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ace between the assessee and the creditor. What follows, as a corollary, is that it is not the burden of the assessee to prove the genuineness of the transactions between his creditor and sub-creditors nor is it the burden of the assessee to prove that the sub-creditor had the creditworthiness to advance the cash credit to the creditor from whom the cash credit has been. eventually, received by the assessee. It, therefore, further logically follows that the creditor's creditworthiness has to be Judged vis-a-vis the transactions, which have taken place between the assessee and the creditor, and it is not the business of the assessee to find out the source of money of his creditor or of the genuineness of the transactions, which took between the creditor and sub-creditor and/or creditworthiness of the sub- creditors, for, these aspects may not be within the special knowledge of the assessee. " ********** " ... If a creditor has, by any undisclosed source, a particular amount of money in the bank, there is no limitation under the law on the part of the assessee to obtain such amount of money or part thereof from the creditor, by way of cheque in the form of loan and in s .....

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d amounts had been received by him by way of cheques from the creditors aforementioned. In fact the fact that the assessee had received the said amounts by way of cheques was not in dispute. Once the assessee had established that he had received the said amounts from the creditors aforementioned by way of cheques, the assessee must be taken to have proved that the creditor had the creditworthiness to advance the loans. Thereafter the burden had shifted to the Assessing Officer to prove the contrary. On mere failure on the part of the creditors to show that their sub-creditors had creditworthiness to advance the said loan amounts to the assessee, such failure, as a corollary, could not have been and ought not to have been, under the law, treated as the income from the undisclosed sources of the assessee himself, when there was neither direct nor circumstantial evidence on record that the said loan amounts actually belonged to, or were owned by, the assessee. Viewed from this angle, we have no hesitation in holding that in the case at hand, the Assessing Officer had failed to show that the amounts, which had come to the hands of the creditors from the hands of the sub-creditors, had .....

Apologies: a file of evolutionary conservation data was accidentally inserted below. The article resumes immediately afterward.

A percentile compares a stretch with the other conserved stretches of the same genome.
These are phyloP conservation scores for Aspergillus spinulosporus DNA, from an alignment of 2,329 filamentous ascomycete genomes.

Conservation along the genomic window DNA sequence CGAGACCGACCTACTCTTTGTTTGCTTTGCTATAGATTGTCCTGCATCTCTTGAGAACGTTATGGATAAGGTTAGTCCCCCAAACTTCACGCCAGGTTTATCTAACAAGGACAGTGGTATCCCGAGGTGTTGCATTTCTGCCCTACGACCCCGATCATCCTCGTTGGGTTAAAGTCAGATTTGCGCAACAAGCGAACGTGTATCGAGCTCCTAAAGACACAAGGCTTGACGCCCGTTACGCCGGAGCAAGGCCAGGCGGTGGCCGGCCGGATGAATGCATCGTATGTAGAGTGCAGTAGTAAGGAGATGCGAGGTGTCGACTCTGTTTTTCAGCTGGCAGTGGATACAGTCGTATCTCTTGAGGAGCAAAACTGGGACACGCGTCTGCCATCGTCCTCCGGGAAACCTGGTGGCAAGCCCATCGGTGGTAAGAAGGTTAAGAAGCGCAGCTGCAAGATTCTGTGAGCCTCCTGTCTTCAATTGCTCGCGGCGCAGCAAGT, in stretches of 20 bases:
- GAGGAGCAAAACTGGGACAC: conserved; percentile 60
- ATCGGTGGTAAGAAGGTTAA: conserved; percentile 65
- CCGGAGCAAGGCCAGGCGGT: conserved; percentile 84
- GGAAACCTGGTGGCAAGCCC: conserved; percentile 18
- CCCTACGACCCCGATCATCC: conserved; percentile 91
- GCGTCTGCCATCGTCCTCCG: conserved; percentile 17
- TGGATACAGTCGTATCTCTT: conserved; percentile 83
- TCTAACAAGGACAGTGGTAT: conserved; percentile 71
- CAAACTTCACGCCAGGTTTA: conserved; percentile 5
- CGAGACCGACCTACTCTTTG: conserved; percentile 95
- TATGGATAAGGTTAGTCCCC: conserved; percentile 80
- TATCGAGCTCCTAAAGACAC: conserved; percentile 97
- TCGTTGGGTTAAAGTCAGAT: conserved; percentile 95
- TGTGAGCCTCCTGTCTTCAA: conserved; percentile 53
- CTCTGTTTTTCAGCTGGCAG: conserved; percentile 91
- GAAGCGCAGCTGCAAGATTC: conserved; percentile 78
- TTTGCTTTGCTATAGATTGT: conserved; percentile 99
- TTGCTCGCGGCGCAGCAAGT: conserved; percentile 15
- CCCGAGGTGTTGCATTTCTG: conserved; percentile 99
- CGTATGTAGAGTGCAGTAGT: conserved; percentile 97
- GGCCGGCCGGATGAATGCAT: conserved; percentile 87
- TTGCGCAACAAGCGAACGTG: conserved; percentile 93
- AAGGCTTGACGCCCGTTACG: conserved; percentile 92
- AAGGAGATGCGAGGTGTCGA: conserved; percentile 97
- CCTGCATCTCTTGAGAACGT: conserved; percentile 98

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and address and further indicating that the loan was taken by account payee cheques, no doubt, prima facie, discharged the initial burden and those materials disclosed by the assessee prompted the Assessing Officer to enquire through the Inspector to verify the statements. 12. In a case where the issue was whether the assessee availed cash credit as against future sale of product, the AO issued summons to the creditors who did not turn up before him, so AO disbelieved the existence of creditors and saddled the addition, which was overturned by Ld. CIT(A). However, the Tribunal reversed the decision of the Ld. CIT(A) and upheld the AO s decision, which action of Tribunal was challenged by the Hon'ble High Court, Calcutta in the case of Crystal Networks (P.) Ltd. v. Commissioner of Income-tax 353 ITR 171 wherein the Tribunal s decision was overturned and decision of Ld. CIT(A) upheld and the Hon ble High Court has held that when the basic evidences are on record the mere failure of the creditor to appear cannot be basis to make addition. The court held as follows: 8. Assailing the said judgment of the learned Tribunal learned counsel for the appellant submits that Income-tax Offi .....

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the future sale of the product of the assessee or not. When it was found by the Commissioner of Incometax (Appeals) on facts having examined the documents that the advance given by the creditors have been established the Tribunal should not have ignored this -fact finding. Indeed the Tribunal did not really touch the aforesaid fact finding of the Commissioner of Income-tax (Appeals) as rightly pointed out by the learned counsel. The Supreme Court has already stated as to what should be the duty of the learned Tribunal to decide in this situation. In the said judgment noted by us at page 464, the Supreme Court has observed as follows: "The Income-tax Appellate Tribunal performs a judicial function under the Indian Income-tax Act; it is invested with authority to determine finally all questions of fact. The Tribunal must, in deciding an appeal, consider with due care all the material facts and record its finding on all the contentions raised by the assessee and the Commissioner, in the light of the evidence and the relevant law. " 11. The Tribunal must, in deciding an appeal, consider with due care all the material facts and record its finding on all contentions raised by .....